• “One of our problems in the civilian area is that when you go out and talk to industry, they don’t trust the government. And when you talk to the people in the financial community about sharing information, the response is, yes, but we don’t want it to be shared with the FBI or we don’t want it to be shared with the IRS. And so we’re going to have to develop a technique in which people in the private sector repose sufficient faith that they are willing to discuss the problems that are emerging with regard to hacker attacks. If you can’t deal with hacker attacks, you’re not going to deal with the attacks of some hostile power overseas. That mutual distrust is something that will have to be overcome if we are going to be able to help on the civilian side.”


  • “Another problem that we have is that as the people in the civilian community tend to think about information warfare as attacking their own firms or their own corporate world, and that the consequence is that they will be the victims of fraud. When you think about the larger possibilities of a massive information warfare attack, they say, well, that’s the responsibility of the government to solve.”


  • Unless we are able to slow down the combination of capabilities that permit others to attack our bases overseas, a U.S. military establishment that is dependent upon overseas bases is somewhat vulnerable. You think of major engagements of the United States and the dependency upon a string of bases, say, off the coast of East Asia, that is quite worrisome, and we ought to be thinking now of ways of getting around that problem.”


  • “It is not just the national enemies that are taking advantage of these new technologies. I suppose I should have mentioned that earlier. But the criminal activities around the world, you can use the GPS system to drop — from aircraft, drop drugs off our shores at a specified point and that through GPS guidance, we get a motor launch that comes out from shore and picks up those drugs and so forth.”


  • I think we are going to have to look increasingly at anti-satellite vehicles. We are going to have to look at a whole range of things that, for reasons of the hopeful arms controllers, we have been reluctant to look at in the past. That was a reflection of the fact that others were having — were achieving access to these technologies more slowly than one might have feared, but that era is passing.”

Organizing for Space Power

The final portion of the Roundtable involved a very animated discussion led by the former Commander of U.S. Space Command, Gen. Charles Horner. Among the most stimulating of Gen. Horner’s remarks were the following:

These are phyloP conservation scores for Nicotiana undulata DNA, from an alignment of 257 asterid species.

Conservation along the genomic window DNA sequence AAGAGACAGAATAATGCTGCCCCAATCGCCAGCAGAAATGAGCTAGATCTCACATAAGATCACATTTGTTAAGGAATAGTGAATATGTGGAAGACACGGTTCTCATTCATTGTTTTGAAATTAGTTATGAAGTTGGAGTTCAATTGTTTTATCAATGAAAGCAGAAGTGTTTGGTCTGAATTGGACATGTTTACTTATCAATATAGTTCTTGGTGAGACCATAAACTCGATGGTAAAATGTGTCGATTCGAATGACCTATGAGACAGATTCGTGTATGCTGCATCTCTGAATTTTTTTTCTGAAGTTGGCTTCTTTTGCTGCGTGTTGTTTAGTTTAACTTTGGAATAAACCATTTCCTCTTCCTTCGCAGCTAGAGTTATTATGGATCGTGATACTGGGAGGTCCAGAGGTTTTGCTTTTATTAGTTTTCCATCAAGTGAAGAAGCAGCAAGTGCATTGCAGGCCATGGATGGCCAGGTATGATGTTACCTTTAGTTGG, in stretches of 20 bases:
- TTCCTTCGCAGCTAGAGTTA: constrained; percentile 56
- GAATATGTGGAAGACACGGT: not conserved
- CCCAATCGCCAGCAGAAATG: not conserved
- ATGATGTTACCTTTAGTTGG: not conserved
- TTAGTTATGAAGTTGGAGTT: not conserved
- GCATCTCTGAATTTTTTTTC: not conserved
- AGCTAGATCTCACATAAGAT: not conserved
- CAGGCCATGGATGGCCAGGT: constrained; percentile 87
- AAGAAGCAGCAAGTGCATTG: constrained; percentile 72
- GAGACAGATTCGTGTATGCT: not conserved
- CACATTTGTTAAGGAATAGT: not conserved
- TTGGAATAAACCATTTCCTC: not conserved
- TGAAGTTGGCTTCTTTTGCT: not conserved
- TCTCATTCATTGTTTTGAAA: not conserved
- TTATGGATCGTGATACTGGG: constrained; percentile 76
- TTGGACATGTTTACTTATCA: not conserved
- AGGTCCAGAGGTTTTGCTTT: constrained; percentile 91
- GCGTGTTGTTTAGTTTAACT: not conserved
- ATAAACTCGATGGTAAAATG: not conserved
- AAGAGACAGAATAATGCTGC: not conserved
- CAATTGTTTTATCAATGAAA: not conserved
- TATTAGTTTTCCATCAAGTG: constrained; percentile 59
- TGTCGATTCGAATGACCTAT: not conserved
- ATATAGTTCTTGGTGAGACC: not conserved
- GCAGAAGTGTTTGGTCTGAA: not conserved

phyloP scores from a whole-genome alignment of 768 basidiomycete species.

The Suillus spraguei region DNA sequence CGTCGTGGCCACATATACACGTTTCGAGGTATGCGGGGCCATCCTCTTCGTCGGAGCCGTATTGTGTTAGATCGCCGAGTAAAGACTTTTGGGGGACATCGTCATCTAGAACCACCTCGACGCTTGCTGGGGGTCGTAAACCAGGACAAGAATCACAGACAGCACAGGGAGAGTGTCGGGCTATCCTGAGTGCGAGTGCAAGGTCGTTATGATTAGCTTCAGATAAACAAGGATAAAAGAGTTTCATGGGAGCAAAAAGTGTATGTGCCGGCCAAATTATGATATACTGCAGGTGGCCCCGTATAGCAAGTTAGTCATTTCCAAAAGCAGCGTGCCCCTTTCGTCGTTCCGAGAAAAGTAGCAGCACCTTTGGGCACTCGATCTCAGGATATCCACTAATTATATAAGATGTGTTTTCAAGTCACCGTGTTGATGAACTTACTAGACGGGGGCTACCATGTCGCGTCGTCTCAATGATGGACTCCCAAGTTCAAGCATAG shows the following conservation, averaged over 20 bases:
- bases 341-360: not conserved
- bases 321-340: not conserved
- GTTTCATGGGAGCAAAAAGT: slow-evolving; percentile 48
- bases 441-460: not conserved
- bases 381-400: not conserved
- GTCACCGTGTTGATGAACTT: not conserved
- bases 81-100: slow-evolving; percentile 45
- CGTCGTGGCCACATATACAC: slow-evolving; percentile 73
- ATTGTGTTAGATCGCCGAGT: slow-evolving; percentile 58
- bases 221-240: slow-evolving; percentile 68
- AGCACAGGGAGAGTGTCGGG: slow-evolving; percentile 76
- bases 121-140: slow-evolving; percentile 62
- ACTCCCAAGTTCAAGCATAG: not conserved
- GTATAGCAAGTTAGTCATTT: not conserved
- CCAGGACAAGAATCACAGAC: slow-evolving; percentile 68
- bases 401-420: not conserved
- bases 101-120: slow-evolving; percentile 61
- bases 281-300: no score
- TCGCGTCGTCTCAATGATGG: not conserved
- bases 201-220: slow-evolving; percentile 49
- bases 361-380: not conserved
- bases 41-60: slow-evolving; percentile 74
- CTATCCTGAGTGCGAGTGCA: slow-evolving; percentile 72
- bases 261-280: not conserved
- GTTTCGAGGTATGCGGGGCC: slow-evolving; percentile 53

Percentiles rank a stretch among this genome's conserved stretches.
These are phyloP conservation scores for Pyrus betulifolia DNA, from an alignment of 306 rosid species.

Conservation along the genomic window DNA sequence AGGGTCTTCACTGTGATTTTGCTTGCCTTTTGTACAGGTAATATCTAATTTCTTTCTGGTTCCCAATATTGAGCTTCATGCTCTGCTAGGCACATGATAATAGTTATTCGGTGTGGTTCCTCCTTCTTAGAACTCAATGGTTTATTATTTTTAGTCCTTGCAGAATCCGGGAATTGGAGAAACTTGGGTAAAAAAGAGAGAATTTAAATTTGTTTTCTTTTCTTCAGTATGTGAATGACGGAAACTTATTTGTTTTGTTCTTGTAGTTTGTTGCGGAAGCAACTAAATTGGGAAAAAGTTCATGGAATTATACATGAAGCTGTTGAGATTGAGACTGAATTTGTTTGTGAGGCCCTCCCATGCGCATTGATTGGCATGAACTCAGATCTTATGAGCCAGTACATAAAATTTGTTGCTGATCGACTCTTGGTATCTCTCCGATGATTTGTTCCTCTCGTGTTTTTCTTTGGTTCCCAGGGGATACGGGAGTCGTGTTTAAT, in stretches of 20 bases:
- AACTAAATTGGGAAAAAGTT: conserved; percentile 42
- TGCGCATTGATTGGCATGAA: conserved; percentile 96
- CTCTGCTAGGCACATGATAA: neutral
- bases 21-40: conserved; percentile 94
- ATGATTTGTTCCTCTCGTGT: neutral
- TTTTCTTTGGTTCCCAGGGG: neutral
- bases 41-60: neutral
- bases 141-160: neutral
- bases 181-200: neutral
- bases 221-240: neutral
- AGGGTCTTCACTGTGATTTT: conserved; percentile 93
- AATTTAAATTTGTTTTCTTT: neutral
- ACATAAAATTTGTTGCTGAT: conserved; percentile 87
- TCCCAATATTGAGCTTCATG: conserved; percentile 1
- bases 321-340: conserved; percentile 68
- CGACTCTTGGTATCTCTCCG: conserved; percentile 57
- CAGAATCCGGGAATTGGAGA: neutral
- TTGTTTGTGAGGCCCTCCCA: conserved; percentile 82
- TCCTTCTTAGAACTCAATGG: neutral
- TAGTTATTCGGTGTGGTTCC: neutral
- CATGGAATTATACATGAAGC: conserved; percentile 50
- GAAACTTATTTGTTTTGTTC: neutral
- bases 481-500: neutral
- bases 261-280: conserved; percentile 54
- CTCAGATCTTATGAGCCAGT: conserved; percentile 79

• “The commercial space advantages we have are probably 99 percent based upon research and development that’s done for military space, national security space, panels, gyros, materials, launch vehicles.”


  • “I think one of the major problems we face with regard to national security space is the vulnerability of our technology base — the industrial support of space. R&D is drying up. Private companies are using their own initiative money to bid proposals, because business has gotten so hard that it doesn’t make any sense to do R&D when you don’t know whether you’re going to be in business the next year or not. And, also, there’s a constant problem with regard to attracting new, young, bright people to the space sector. Now they go to the dot-coms, as I understand it.”


  • “We saw that just recently in the Discoverer-2 [space-based radar] program. Now, you can get any kind of answer you want as to why Discoverer-2 failed or was canceled, but one of them was not military utility and another one was not technical capability. So its failure is evidence of dysfunctional relationships, in my view.”


  • “I [have] called for a space architect. I was very frustrated trying to build a unified command, integrated program list, priority list, to say these are the things that representing all the other unified commanders, this is what we want to see space go after.”


  • “It’s interesting that in the relationship between the Department of Defense and the Director of the Central Intelligence Agency, that cooperation is fundamental and vital to smooth working relationships between the national security space agencies. And I would challenge you to point to the meetings that have occurred in the recent years and the agendas that were discussed in those meetings. I am not aware of any.”


  • We need more public awareness and discussion. I went before the Senate Armed Services Committee and I said — I was, at the time, the Commander of Space Command, and I said that my experience in the desert, in Desert Storm, was that space had become fundamental to warfare, particularly the way we like to fight wars, and that as space became more important to warfare, space control would become more important to warfare, at which time one Senator attacked me, which didn’t bother me, but said You just want to shoot down a satellite.’

    “I said, No, sir, I didn’t say that, but if people are dying on the battlefield, we’ll have to know what to do and how to do it and get on with it.’ And finally he was brought under control by John McCain, who is a dear friend, and so we got all done and everything. That Senator is now the Secretary of Defense and he’s talking about space control. So I guess what goes around comes around.”



  • With regard to the relationship between the National Reconnaissance Office (NRO) and the Pentagon — we’re primarily talking Air Force space. I think we have to have a coming together there. We have a lot of very talented people in the NRO and they have a history of doing some very exciting things in space. You would hope you would be able to transfer that into the Air Force space, bring our cultures together, so that you could take advantage of what the NRO has in terms of streamlined acquisition procedures, and so on and so forth, and make them work together.”